ICRC lauds Senate approval of Treaty Prohibiting Nuclear Weapons

By Ali G. Macabalang

ICRC President Peter Maurer talking to an elderly evacuee at a shelter camp built in Saguiaran, Lanao del Sur for residents displaced in the five-month fierce clashes between state forces and combined ISIS-inspired militants, who occupied Marawi City on May 23, 2019. Maurer’s visit came a few weeks after the siege. (File photo)

COTABATO CITY

The International Committee of the Red Cross (ICRC) has lauded the recent Senate’s approval of the Treaty on the Prohibition of Nuclear Weapons (TPNW), saying the action is prelude to making the Philippines one of the world’s “ratifying states.”

“We commend the Philippine government following the Senate’s approval on Monday, Feb. 1, of the TPNW. The Philippine government’s action on this international instrument is an important contribution toward a world free of nuclear weapons,” the ICRC said in a statement, copy furnished with the Philippine Muslim Today online media.

In its Feb. 1 regular session, the Senate approved Senator Koko Pimentel’s Resolution calling for the Ratification of the TPNW.  

Then Foreign Affairs Peter Alan Peter Cayetano signed documents signifying the Duterte government’s support to the global treaty, effectively making the Philippines one 122 States that adopted the treaty in July 2017.

Once formal notification reached the United Nations, the Philippines will become the 53rd state to ratify the treaty, which entered into force on 22 January 2021, the ICRC statement said.

It added: “The TPNW explicitly prohibits the use, threat of use, development, production, testing and stockpiling of nuclear weapons, and it obliges all States Parties to not assist, encourage or induce anyone in any way to engage in an activity prohibited by the Treaty.”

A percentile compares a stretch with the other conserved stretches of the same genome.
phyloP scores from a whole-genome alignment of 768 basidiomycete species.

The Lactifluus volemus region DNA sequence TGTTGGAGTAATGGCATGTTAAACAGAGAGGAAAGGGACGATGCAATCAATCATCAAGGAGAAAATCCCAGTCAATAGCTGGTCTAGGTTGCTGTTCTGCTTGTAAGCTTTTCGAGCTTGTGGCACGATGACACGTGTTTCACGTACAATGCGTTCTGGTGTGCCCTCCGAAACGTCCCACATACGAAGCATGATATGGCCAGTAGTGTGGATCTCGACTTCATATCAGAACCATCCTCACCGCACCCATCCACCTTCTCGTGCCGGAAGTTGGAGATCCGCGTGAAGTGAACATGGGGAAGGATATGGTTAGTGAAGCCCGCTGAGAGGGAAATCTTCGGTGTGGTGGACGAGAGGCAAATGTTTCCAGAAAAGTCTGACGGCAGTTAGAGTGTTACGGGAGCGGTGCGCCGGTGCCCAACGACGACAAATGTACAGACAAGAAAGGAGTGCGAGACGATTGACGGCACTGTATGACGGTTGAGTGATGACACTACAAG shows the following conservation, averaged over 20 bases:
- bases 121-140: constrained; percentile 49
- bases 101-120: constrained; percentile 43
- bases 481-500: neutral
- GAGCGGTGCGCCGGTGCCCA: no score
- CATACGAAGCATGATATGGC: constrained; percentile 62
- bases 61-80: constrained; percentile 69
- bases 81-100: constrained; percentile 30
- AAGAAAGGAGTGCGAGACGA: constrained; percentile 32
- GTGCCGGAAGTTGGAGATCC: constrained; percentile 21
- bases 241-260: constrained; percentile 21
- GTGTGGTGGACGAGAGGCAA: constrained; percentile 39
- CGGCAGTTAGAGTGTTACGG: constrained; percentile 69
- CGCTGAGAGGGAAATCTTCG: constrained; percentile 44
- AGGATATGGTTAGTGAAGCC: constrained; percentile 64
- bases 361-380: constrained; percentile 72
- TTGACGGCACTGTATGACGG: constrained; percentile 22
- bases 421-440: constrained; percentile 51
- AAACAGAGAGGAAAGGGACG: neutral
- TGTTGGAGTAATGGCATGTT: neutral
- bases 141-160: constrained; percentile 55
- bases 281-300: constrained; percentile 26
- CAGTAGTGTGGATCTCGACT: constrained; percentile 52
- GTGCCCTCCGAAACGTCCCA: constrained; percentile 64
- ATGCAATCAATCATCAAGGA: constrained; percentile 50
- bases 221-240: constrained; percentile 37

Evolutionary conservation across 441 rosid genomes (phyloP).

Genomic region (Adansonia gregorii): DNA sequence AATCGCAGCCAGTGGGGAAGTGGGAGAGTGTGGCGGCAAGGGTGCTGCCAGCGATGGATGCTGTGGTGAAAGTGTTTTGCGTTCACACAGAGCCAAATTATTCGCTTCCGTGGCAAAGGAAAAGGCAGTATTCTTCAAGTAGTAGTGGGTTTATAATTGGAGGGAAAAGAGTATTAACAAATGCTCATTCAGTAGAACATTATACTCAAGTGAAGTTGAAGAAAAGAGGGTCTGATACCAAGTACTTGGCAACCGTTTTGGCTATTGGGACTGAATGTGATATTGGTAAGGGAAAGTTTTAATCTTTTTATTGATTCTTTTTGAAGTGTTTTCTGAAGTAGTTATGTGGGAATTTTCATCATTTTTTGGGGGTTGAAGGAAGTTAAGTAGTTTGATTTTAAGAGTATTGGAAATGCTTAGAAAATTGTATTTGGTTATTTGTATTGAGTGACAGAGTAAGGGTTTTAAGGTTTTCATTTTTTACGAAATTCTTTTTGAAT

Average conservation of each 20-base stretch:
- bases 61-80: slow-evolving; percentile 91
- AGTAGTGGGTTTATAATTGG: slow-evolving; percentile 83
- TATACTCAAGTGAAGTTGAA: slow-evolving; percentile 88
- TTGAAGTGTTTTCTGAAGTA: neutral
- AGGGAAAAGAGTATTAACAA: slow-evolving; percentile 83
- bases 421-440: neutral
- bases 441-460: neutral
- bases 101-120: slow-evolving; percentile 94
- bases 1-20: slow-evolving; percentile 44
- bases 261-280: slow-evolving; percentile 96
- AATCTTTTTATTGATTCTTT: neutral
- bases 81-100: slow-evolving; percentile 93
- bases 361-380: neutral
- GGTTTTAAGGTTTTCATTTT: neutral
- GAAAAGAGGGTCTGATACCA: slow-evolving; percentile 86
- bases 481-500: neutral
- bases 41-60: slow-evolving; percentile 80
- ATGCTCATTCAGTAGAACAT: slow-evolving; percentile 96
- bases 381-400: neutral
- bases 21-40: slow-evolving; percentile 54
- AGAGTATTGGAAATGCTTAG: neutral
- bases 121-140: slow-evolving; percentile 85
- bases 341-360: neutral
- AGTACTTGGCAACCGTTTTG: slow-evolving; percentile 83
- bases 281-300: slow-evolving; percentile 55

The Red Cross and Red Crescent Movement around the world has repeatedly called on all States to ratify the Treaty, to prevent massive human suffering and environmental devastation as previously seen in the 1945 Hiroshima and Nagasaki bombings, said the statement attributed to ICRC President Peter Maurer.

“This Treaty – the result of more than 75 years of work – sends a clear signal that nuclear weapons are unacceptable from a moral, humanitarian, and now a legal point of view,” said Maurer, who had visited shelter camps for internally displaced residents of war-torn Marawi a few weeks after the infamous 2017 siege of the city.

Maurer said the TPNW “sets in motion even higher legal barriers and an even greater stigmatization of nuclear warheads than already exists (and) allows us to (live) a world free from these inhumane weapons as an achievable goal.” AGM

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